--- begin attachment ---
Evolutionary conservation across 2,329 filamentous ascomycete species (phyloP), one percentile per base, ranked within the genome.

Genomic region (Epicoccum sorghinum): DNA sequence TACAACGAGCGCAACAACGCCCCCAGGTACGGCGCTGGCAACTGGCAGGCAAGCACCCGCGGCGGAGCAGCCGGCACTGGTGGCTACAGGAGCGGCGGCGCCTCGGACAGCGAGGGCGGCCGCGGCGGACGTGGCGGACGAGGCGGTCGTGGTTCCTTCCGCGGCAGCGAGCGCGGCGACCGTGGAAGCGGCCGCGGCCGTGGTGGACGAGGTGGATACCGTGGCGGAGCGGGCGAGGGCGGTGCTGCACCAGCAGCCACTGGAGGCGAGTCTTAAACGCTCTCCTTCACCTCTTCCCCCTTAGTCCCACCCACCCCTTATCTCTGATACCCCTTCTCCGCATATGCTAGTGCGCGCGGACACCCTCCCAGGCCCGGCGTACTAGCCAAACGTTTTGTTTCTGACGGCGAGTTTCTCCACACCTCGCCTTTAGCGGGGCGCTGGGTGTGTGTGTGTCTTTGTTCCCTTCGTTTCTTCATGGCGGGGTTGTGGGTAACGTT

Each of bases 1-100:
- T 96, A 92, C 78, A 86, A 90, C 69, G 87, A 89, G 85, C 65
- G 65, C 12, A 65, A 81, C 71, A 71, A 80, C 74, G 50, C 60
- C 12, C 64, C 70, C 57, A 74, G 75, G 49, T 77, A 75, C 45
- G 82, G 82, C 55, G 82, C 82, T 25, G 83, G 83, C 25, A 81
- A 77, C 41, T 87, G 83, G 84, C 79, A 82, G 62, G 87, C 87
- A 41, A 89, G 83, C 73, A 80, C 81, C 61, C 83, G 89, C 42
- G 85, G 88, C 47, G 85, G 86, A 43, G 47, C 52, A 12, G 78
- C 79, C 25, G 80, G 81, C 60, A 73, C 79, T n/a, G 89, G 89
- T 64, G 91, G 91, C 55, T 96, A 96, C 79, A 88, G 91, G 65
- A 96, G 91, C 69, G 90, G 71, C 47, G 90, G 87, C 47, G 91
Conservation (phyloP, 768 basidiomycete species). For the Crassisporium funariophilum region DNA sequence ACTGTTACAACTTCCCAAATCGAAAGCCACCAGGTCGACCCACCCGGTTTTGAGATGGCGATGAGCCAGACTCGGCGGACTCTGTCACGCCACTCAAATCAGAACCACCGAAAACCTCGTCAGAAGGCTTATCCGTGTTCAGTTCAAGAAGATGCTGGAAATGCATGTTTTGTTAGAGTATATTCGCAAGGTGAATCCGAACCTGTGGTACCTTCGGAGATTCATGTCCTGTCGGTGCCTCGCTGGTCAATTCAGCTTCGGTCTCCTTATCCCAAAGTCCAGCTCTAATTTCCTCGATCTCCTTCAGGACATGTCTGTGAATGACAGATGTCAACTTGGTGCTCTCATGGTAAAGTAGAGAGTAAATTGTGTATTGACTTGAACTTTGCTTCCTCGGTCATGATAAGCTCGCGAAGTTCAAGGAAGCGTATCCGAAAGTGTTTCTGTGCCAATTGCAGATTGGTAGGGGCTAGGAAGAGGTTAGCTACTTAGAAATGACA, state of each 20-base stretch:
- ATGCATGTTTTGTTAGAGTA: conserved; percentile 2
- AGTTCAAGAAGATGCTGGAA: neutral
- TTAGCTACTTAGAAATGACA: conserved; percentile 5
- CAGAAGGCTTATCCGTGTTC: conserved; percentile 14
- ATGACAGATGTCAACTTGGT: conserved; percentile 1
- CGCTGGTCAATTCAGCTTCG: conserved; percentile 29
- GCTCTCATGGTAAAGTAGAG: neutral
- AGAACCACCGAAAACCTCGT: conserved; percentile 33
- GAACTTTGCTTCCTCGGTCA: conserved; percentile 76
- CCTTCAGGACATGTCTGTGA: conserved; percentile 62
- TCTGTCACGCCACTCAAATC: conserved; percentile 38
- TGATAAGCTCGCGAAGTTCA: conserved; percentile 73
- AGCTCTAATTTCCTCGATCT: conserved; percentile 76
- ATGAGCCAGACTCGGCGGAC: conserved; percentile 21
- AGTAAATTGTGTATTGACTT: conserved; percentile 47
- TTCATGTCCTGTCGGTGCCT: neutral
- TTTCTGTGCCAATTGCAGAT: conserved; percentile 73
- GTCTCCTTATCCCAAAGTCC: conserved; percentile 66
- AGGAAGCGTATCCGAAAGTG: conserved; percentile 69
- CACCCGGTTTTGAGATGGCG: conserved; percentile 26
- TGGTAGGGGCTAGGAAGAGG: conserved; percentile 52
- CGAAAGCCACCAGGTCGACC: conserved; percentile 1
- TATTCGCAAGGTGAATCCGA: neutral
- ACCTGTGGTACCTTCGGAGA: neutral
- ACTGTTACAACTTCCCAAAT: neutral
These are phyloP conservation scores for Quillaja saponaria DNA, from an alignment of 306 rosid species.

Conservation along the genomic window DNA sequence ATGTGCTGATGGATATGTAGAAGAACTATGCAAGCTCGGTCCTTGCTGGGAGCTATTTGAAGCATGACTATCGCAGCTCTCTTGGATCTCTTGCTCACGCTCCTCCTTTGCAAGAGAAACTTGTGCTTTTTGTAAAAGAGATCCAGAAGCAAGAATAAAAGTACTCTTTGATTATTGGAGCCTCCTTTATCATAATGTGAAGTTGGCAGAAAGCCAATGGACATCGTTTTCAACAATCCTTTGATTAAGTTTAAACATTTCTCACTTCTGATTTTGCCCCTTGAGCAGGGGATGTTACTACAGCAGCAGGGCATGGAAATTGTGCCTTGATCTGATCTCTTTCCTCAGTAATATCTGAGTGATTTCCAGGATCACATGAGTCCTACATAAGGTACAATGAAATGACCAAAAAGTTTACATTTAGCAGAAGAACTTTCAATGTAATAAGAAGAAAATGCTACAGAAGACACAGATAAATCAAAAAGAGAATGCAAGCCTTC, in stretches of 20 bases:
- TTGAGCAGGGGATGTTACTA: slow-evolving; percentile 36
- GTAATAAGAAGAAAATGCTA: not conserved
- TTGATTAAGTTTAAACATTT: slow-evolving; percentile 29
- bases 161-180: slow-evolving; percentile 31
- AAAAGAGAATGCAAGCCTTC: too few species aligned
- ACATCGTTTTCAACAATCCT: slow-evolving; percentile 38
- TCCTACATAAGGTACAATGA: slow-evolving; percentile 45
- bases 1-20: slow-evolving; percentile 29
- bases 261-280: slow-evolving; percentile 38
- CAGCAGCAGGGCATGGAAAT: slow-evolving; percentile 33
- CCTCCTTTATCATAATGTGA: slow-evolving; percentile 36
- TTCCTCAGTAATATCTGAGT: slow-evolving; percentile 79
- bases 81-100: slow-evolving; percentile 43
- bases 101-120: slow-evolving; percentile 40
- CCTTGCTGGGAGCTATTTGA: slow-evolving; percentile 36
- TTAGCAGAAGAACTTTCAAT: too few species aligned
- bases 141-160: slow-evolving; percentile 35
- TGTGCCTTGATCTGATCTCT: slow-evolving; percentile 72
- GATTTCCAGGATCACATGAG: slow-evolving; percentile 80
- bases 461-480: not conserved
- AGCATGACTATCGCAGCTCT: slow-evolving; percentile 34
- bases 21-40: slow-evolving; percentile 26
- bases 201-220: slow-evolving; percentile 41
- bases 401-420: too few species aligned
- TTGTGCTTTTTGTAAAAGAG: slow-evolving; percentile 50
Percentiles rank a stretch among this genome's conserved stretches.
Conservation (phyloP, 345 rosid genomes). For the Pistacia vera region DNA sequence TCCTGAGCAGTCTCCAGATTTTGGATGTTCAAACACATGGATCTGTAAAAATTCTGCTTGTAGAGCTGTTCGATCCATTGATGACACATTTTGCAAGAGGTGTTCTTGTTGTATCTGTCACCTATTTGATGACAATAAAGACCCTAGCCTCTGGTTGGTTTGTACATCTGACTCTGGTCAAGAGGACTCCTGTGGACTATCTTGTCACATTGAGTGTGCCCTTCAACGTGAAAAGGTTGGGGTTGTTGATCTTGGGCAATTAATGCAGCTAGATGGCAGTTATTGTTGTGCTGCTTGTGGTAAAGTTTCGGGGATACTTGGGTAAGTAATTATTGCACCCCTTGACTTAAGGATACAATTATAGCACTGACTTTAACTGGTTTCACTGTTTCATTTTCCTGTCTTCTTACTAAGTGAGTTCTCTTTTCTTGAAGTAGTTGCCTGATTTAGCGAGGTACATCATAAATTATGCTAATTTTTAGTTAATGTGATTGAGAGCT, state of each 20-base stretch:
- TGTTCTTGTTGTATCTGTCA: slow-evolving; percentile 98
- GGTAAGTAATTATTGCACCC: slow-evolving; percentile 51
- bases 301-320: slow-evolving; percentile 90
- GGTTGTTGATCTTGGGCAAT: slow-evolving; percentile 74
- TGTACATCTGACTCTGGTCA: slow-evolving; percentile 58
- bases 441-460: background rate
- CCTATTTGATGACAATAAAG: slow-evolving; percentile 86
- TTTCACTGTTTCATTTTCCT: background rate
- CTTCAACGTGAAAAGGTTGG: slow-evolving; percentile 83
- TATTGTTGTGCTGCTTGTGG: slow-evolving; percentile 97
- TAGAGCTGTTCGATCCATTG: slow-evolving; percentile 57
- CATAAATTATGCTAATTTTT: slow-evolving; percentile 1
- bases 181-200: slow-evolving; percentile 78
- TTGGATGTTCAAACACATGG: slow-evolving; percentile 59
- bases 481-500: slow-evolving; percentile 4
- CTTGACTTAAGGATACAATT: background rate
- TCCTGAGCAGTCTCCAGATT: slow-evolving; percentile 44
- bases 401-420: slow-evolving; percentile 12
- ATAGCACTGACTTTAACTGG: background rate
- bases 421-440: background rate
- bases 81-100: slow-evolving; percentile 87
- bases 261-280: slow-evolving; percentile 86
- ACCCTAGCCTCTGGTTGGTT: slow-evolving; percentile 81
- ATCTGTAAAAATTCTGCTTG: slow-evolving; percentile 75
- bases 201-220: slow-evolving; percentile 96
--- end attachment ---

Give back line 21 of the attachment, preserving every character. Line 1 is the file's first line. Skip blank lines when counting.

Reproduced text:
- GCTCTCATGGTAAAGTAGAG: neutral